Ivac Founder Chosen to Guide Fisher Scientific

Times Staff Writer

Richard A. Cramer, the co-founder of Ivac and Imed, has been selected chairman and chief executive of Fisher Scientific Group, a newly formed medical and scientific technologies company with $1 billion in annual revenue, a Henley Group spokesman said Monday.

Fisher Scientific Group, a combination of four companies owned by the Henley Group, “could ultimately become a public company in its own right,” according to Henley Chairman Michael Dingman. He has previously said that Henley, the Allied-Signal spinoff consisting of 35 diverse companies with $3.5 billion in revenue, would actively buy and sell companies to bolster the value of its stock.

The new group was formed in part to give Henley “access to markets for the products of other firms we plan to acquire,” according to Dingman, who described the group as a potential “source of significant growth in earnings and shareholder value.”

Fisher Scientific Group will be based in the former Signal Cos. La Jolla headquarters building.


Fisher Scientific Group includes Imed, a San Diego-based manufacturer of intravenous devices; Pittsburgh-based Fisher Scientific, a laboratory-products manufacturer and distributor, and Instrumentation Laboratory, which is based in Lexington, Mass., and manufactures medical and scientific instruments.

Last week, Henley acquired a “significant interest but not a controlling interest” in Barrett Laboratories, a Sacramento-based company that designs and produces electronic information management systems, Cramer said.

For Cramer, the announcement signaled a return to running Imed, the company he helped found in 1972. Warner-Lambert purchased Imed in 1982 for $468 million, and in April, Henley acquired the company for $163.5 million.

“I see this as an almost ideal combination of four elements (that will) really take advantage of (cost-cutting) trends in the hospital industry during the next three to five years,” said Cramer. In 1967 he founded Ivac, another intravenous products company that was sold to Eli Lilly & Co. for $53 million in 1977.


Cramer suggested that his La Jolla-based management team--which will include no more than 10 corporate officers--should “go into 1987 on a profitable note. We hope to get (the company) cleaned up and operating at a break-even level this year.”

Part of Fisher Scientific Group’s growth will come from an “aggressive” acquisition plan that will result in new products the company can move through a 1,600-person sales and marketing force, Cramer said.

“Although Fisher salesmen have not been selling high-ticket items, they do (have) absolute market ownership,” Cramer said. “A Fisher Scientific truck pulls up to every hospital in the U.S. at least once a week. (Fisher is) a superb service organization with a great supply system.”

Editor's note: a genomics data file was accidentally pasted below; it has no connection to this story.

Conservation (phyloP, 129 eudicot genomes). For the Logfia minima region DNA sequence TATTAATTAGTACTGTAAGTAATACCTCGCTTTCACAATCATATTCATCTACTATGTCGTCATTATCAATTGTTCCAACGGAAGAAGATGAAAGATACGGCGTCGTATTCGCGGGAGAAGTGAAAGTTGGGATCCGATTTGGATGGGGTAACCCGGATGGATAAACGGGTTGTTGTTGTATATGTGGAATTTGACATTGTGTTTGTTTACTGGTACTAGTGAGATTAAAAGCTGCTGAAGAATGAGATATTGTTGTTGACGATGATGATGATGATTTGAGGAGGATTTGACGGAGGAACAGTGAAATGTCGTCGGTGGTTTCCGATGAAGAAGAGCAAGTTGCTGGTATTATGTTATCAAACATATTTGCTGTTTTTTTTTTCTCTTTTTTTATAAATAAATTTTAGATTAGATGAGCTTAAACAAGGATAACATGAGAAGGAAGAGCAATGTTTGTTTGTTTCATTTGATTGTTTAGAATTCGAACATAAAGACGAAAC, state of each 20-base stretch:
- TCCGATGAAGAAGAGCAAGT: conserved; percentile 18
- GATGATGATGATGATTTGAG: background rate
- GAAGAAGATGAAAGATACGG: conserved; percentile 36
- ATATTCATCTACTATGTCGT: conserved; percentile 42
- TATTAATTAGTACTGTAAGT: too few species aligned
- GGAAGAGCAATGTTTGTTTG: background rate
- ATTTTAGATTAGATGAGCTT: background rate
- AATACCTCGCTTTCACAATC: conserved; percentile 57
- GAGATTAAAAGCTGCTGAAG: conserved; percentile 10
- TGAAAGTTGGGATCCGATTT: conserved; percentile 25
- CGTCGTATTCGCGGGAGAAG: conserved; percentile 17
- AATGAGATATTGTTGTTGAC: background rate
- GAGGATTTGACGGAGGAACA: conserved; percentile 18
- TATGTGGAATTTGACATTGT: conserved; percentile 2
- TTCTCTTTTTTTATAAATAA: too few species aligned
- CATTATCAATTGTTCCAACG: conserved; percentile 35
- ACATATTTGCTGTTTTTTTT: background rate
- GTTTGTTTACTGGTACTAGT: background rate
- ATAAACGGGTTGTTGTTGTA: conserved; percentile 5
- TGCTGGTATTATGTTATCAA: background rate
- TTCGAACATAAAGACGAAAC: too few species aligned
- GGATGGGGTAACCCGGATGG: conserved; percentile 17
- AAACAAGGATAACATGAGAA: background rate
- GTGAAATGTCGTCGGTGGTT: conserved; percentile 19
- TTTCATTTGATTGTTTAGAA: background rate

Laurence Lytton, a vice president with Drexel Burnham Lambert in New York, said, “I think that part of Cramer’s strategy is to increase the quality of the product being pushed through the distribution system. That’s where Imed, with its proprietary product line, would fit in.”


Katherine M. Stults, a New York-based vice president of research with Dean Witter Reynolds, said, “It shouldn’t be that difficult (for Fisher Scientific Group) to turn a profit. For one thing, they can make better use of (Imed’s and Fisher Scientific’s) distribution systems because the products are not incompatible.”

Cramer also expects to benefit from expensive research and development projects initiated by Fisher Scientific Group and Instrumentation Laboratory when the two companies were part of Allied Corp. Consequently, Fisher Scientific Group will soon unveil a “brand-new product line that has been in the works for some time now,” Cramer said.

Fisher Scientific Group also will gain access to technology through its role as the largest single shareholder in Barrett Laboratories.

Cramer said, “They are really a ‘Star Wars’ company in terms of Silicon Valley high-tech software and devices that tie instrumentation together.”


Cramer also suggested that Fisher Scientific Group will be able to capitalize on a national push to reduce the cost of health care.

“The whole new thing that we’re doing fits right in with regulations that mandate lower costs,” Cramer said. “These regulations fit companies like Fisher Scientific, Imed and Instrumentation Laboratory” that can help hospitals trim costs.

If Fisher Scientific Group did move into the black, it would be seen as “a company that is doing the kinds of things that the market would like,” Stults said. “There are some former Allied-Signal businesses--like soda ash--that wouldn’t be interesting even if they were doing wonderfully.

“I think (Cramer) is going to try and build some kind of track record that would make (the new group) desirable as a takeover candidate or an independent company. They’ll also be able to use this as an illustration of what (Henley Group) wants to do down the road.”


Lytton said the quick acquisition of Imed from Warner-Lambert and the formation of Fisher Scientific Group is “important because (Wall Street is) very happy to see that Henley’s restructuring is already beginning.”

“I think Cramer’s certainly well-qualified to integrate the companies,” Lytton continued. “He knows the business very well.”